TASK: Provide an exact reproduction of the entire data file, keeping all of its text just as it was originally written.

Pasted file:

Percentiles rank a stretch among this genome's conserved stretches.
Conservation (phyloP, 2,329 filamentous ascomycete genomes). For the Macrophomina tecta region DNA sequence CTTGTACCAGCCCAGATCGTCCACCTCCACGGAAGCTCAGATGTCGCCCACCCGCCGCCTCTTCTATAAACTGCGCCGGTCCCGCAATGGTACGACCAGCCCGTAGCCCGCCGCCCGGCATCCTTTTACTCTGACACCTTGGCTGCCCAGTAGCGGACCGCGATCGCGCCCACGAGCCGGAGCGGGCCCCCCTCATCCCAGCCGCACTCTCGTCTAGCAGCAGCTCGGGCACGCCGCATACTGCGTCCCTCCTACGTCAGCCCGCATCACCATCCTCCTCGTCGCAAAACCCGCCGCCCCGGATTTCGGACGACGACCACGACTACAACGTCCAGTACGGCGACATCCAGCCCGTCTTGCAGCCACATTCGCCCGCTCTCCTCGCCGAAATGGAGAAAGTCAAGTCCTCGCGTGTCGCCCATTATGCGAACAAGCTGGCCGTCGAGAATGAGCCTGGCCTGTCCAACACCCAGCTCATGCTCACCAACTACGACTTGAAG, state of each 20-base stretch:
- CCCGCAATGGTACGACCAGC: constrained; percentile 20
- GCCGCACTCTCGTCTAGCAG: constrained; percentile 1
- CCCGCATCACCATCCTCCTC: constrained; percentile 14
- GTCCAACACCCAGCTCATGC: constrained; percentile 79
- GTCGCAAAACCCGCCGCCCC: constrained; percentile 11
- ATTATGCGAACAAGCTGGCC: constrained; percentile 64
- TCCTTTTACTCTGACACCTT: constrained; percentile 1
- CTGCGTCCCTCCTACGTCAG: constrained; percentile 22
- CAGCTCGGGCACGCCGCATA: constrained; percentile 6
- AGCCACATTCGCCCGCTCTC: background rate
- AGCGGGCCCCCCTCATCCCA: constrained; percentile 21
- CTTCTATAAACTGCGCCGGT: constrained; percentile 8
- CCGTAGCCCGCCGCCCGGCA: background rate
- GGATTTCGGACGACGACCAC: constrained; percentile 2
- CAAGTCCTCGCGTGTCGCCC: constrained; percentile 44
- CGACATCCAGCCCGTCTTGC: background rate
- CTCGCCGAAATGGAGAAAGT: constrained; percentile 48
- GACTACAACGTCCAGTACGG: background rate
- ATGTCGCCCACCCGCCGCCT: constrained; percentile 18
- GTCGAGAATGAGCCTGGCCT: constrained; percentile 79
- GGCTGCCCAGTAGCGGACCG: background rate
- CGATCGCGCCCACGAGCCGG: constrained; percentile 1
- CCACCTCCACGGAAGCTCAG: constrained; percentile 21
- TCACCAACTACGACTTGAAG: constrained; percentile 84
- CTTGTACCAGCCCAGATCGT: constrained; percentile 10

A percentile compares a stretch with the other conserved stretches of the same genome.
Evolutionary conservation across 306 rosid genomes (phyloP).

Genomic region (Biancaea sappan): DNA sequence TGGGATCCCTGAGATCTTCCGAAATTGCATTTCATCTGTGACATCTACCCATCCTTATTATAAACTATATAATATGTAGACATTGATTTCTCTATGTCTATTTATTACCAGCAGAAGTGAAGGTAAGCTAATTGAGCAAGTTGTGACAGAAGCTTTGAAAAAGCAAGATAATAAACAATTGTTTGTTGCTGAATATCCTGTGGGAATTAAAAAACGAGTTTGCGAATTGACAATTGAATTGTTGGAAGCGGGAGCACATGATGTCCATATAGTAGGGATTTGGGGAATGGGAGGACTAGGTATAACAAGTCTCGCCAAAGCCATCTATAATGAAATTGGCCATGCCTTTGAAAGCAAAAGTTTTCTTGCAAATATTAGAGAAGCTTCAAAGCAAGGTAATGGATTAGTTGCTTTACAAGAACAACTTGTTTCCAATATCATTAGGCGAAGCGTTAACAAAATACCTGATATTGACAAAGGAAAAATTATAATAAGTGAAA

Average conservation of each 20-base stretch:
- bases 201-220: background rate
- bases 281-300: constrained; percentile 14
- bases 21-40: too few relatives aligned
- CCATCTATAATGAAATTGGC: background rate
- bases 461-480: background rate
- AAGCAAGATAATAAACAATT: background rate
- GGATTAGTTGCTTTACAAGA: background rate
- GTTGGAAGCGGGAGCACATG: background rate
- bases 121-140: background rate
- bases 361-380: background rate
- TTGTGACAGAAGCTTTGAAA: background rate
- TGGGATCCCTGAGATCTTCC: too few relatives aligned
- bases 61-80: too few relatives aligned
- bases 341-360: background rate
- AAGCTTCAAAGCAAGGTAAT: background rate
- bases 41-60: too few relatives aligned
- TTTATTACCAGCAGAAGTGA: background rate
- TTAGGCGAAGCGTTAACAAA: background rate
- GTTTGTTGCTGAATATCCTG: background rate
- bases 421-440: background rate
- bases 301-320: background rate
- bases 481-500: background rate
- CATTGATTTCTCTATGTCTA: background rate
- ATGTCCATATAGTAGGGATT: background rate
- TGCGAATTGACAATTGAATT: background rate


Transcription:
Percentiles rank a stretch among this genome's conserved stretches.
Conservation (phyloP, 2,329 filamentous ascomycete genomes). For the Macrophomina tecta region DNA sequence CTTGTACCAGCCCAGATCGTCCACCTCCACGGAAGCTCAGATGTCGCCCACCCGCCGCCTCTTCTATAAACTGCGCCGGTCCCGCAATGGTACGACCAGCCCGTAGCCCGCCGCCCGGCATCCTTTTACTCTGACACCTTGGCTGCCCAGTAGCGGACCGCGATCGCGCCCACGAGCCGGAGCGGGCCCCCCTCATCCCAGCCGCACTCTCGTCTAGCAGCAGCTCGGGCACGCCGCATACTGCGTCCCTCCTACGTCAGCCCGCATCACCATCCTCCTCGTCGCAAAACCCGCCGCCCCGGATTTCGGACGACGACCACGACTACAACGTCCAGTACGGCGACATCCAGCCCGTCTTGCAGCCACATTCGCCCGCTCTCCTCGCCGAAATGGAGAAAGTCAAGTCCTCGCGTGTCGCCCATTATGCGAACAAGCTGGCCGTCGAGAATGAGCCTGGCCTGTCCAACACCCAGCTCATGCTCACCAACTACGACTTGAAG, state of each 20-base stretch:
- CCCGCAATGGTACGACCAGC: constrained; percentile 20
- GCCGCACTCTCGTCTAGCAG: constrained; percentile 1
- CCCGCATCACCATCCTCCTC: constrained; percentile 14
- GTCCAACACCCAGCTCATGC: constrained; percentile 79
- GTCGCAAAACCCGCCGCCCC: constrained; percentile 11
- ATTATGCGAACAAGCTGGCC: constrained; percentile 64
- TCCTTTTACTCTGACACCTT: constrained; percentile 1
- CTGCGTCCCTCCTACGTCAG: constrained; percentile 22
- CAGCTCGGGCACGCCGCATA: constrained; percentile 6
- AGCCACATTCGCCCGCTCTC: background rate
- AGCGGGCCCCCCTCATCCCA: constrained; percentile 21
- CTTCTATAAACTGCGCCGGT: constrained; percentile 8
- CCGTAGCCCGCCGCCCGGCA: background rate
- GGATTTCGGACGACGACCAC: constrained; percentile 2
- CAAGTCCTCGCGTGTCGCCC: constrained; percentile 44
- CGACATCCAGCCCGTCTTGC: background rate
- CTCGCCGAAATGGAGAAAGT: constrained; percentile 48
- GACTACAACGTCCAGTACGG: background rate
- ATGTCGCCCACCCGCCGCCT: constrained; percentile 18
- GTCGAGAATGAGCCTGGCCT: constrained; percentile 79
- GGCTGCCCAGTAGCGGACCG: background rate
- CGATCGCGCCCACGAGCCGG: constrained; percentile 1
- CCACCTCCACGGAAGCTCAG: constrained; percentile 21
- TCACCAACTACGACTTGAAG: constrained; percentile 84
- CTTGTACCAGCCCAGATCGT: constrained; percentile 10

A percentile compares a stretch with the other conserved stretches of the same genome.
Evolutionary conservation across 306 rosid genomes (phyloP).

Genomic region (Biancaea sappan): DNA sequence TGGGATCCCTGAGATCTTCCGAAATTGCATTTCATCTGTGACATCTACCCATCCTTATTATAAACTATATAATATGTAGACATTGATTTCTCTATGTCTATTTATTACCAGCAGAAGTGAAGGTAAGCTAATTGAGCAAGTTGTGACAGAAGCTTTGAAAAAGCAAGATAATAAACAATTGTTTGTTGCTGAATATCCTGTGGGAATTAAAAAACGAGTTTGCGAATTGACAATTGAATTGTTGGAAGCGGGAGCACATGATGTCCATATAGTAGGGATTTGGGGAATGGGAGGACTAGGTATAACAAGTCTCGCCAAAGCCATCTATAATGAAATTGGCCATGCCTTTGAAAGCAAAAGTTTTCTTGCAAATATTAGAGAAGCTTCAAAGCAAGGTAATGGATTAGTTGCTTTACAAGAACAACTTGTTTCCAATATCATTAGGCGAAGCGTTAACAAAATACCTGATATTGACAAAGGAAAAATTATAATAAGTGAAA

Average conservation of each 20-base stretch:
- bases 201-220: background rate
- bases 281-300: constrained; percentile 14
- bases 21-40: too few relatives aligned
- CCATCTATAATGAAATTGGC: background rate
- bases 461-480: background rate
- AAGCAAGATAATAAACAATT: background rate
- GGATTAGTTGCTTTACAAGA: background rate
- GTTGGAAGCGGGAGCACATG: background rate
- bases 121-140: background rate
- bases 361-380: background rate
- TTGTGACAGAAGCTTTGAAA: background rate
- TGGGATCCCTGAGATCTTCC: too few relatives aligned
- bases 61-80: too few relatives aligned
- bases 341-360: background rate
- AAGCTTCAAAGCAAGGTAAT: background rate
- bases 41-60: too few relatives aligned
- TTTATTACCAGCAGAAGTGA: background rate
- TTAGGCGAAGCGTTAACAAA: background rate
- GTTTGTTGCTGAATATCCTG: background rate
- bases 421-440: background rate
- bases 301-320: background rate
- bases 481-500: background rate
- CATTGATTTCTCTATGTCTA: background rate
- ATGTCCATATAGTAGGGATT: background rate
- TGCGAATTGACAATTGAATT: background rate